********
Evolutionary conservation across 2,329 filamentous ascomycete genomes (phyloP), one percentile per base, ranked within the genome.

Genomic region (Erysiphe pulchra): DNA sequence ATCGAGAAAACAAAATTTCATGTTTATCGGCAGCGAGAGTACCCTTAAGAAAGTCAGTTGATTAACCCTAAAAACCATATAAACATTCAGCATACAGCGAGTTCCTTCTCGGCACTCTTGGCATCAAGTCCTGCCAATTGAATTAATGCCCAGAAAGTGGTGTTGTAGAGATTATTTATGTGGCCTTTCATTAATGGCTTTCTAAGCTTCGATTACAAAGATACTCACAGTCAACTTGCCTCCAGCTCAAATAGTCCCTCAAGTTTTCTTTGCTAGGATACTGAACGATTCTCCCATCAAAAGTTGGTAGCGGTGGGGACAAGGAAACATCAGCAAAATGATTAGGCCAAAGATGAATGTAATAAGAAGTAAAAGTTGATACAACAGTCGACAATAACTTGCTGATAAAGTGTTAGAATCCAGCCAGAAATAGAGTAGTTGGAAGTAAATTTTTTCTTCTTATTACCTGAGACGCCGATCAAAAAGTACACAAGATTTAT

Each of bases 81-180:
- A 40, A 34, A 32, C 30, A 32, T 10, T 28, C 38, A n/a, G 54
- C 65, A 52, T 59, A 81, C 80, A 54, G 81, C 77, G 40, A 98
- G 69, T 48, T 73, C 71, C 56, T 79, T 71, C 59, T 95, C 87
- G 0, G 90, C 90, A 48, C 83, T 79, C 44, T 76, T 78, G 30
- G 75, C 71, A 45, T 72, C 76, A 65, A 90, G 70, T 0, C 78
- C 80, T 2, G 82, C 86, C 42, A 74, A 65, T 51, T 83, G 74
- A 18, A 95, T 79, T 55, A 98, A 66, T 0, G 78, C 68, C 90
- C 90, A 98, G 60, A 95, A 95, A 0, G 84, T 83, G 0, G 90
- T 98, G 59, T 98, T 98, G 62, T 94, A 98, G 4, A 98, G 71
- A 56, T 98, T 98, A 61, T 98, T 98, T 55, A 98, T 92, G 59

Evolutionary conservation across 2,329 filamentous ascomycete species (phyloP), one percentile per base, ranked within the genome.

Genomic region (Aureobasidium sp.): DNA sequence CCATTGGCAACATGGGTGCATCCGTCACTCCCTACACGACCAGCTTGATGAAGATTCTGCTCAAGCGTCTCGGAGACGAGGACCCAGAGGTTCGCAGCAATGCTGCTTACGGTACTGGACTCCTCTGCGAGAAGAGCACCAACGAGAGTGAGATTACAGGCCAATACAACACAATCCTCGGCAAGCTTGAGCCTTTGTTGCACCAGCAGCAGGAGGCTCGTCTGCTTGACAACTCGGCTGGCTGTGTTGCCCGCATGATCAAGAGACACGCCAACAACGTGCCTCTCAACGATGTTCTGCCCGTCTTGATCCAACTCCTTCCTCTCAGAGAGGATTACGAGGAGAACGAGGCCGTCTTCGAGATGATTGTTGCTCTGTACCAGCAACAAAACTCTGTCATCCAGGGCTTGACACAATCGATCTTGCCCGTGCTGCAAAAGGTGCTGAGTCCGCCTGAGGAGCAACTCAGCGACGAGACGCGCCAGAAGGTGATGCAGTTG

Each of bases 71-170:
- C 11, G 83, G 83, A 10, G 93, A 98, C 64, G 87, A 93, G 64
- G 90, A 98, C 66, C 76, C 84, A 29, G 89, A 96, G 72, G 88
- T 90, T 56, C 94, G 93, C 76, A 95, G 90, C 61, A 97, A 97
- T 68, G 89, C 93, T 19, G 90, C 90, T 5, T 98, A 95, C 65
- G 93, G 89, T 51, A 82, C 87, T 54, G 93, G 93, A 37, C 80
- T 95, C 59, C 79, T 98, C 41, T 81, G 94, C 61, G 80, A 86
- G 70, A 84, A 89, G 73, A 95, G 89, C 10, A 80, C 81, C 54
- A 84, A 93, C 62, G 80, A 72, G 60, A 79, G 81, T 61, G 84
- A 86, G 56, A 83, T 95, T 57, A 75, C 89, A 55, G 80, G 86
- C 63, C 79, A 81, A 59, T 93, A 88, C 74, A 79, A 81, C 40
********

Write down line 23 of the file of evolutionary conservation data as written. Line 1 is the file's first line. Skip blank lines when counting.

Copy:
- G 70, A 84, A 89, G 73, A 95, G 89, C 10, A 80, C 81, C 54